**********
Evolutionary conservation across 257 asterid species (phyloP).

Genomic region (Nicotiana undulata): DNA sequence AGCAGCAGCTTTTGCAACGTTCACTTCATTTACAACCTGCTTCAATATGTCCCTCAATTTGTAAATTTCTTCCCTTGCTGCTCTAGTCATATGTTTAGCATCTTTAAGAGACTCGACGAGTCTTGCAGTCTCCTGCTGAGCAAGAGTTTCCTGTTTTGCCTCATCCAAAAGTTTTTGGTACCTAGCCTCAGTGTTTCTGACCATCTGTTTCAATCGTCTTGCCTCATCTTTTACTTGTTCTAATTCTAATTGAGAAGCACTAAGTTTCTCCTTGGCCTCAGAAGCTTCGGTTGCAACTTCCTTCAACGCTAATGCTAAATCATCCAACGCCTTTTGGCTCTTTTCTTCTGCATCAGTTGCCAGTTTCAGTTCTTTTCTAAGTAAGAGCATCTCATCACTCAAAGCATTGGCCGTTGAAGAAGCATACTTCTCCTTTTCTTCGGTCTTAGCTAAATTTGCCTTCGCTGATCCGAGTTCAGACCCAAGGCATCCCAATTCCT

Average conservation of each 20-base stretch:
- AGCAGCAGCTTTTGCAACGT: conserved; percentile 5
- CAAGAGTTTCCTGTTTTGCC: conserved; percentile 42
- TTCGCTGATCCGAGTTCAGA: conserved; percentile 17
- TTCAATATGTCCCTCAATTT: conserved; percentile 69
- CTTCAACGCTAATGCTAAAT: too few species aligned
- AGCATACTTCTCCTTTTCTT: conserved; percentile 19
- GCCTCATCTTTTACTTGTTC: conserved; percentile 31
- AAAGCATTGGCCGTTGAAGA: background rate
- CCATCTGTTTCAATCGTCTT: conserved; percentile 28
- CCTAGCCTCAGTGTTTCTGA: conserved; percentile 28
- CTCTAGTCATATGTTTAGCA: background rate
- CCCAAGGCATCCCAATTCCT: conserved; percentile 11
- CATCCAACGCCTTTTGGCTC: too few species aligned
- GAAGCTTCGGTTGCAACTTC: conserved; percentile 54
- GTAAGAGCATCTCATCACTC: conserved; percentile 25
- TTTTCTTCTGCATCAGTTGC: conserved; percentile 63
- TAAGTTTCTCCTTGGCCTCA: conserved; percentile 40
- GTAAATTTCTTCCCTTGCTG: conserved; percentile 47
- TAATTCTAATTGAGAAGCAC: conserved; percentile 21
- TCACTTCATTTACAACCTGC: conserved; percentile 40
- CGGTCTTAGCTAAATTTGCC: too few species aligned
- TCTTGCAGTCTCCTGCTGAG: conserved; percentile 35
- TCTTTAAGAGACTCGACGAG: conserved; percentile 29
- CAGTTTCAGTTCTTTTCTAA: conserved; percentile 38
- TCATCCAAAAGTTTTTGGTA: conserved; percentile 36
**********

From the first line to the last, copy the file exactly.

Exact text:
Evolutionary conservation across 257 asterid species (phyloP).

Genomic region (Nicotiana undulata): DNA sequence AGCAGCAGCTTTTGCAACGTTCACTTCATTTACAACCTGCTTCAATATGTCCCTCAATTTGTAAATTTCTTCCCTTGCTGCTCTAGTCATATGTTTAGCATCTTTAAGAGACTCGACGAGTCTTGCAGTCTCCTGCTGAGCAAGAGTTTCCTGTTTTGCCTCATCCAAAAGTTTTTGGTACCTAGCCTCAGTGTTTCTGACCATCTGTTTCAATCGTCTTGCCTCATCTTTTACTTGTTCTAATTCTAATTGAGAAGCACTAAGTTTCTCCTTGGCCTCAGAAGCTTCGGTTGCAACTTCCTTCAACGCTAATGCTAAATCATCCAACGCCTTTTGGCTCTTTTCTTCTGCATCAGTTGCCAGTTTCAGTTCTTTTCTAAGTAAGAGCATCTCATCACTCAAAGCATTGGCCGTTGAAGAAGCATACTTCTCCTTTTCTTCGGTCTTAGCTAAATTTGCCTTCGCTGATCCGAGTTCAGACCCAAGGCATCCCAATTCCT

Average conservation of each 20-base stretch:
- AGCAGCAGCTTTTGCAACGT: conserved; percentile 5
- CAAGAGTTTCCTGTTTTGCC: conserved; percentile 42
- TTCGCTGATCCGAGTTCAGA: conserved; percentile 17
- TTCAATATGTCCCTCAATTT: conserved; percentile 69
- CTTCAACGCTAATGCTAAAT: too few species aligned
- AGCATACTTCTCCTTTTCTT: conserved; percentile 19
- GCCTCATCTTTTACTTGTTC: conserved; percentile 31
- AAAGCATTGGCCGTTGAAGA: background rate
- CCATCTGTTTCAATCGTCTT: conserved; percentile 28
- CCTAGCCTCAGTGTTTCTGA: conserved; percentile 28
- CTCTAGTCATATGTTTAGCA: background rate
- CCCAAGGCATCCCAATTCCT: conserved; percentile 11
- CATCCAACGCCTTTTGGCTC: too few species aligned
- GAAGCTTCGGTTGCAACTTC: conserved; percentile 54
- GTAAGAGCATCTCATCACTC: conserved; percentile 25
- TTTTCTTCTGCATCAGTTGC: conserved; percentile 63
- TAAGTTTCTCCTTGGCCTCA: conserved; percentile 40
- GTAAATTTCTTCCCTTGCTG: conserved; percentile 47
- TAATTCTAATTGAGAAGCAC: conserved; percentile 21
- TCACTTCATTTACAACCTGC: conserved; percentile 40
- CGGTCTTAGCTAAATTTGCC: too few species aligned
- TCTTGCAGTCTCCTGCTGAG: conserved; percentile 35
- TCTTTAAGAGACTCGACGAG: conserved; percentile 29
- CAGTTTCAGTTCTTTTCTAA: conserved; percentile 38
- TCATCCAAAAGTTTTTGGTA: conserved; percentile 36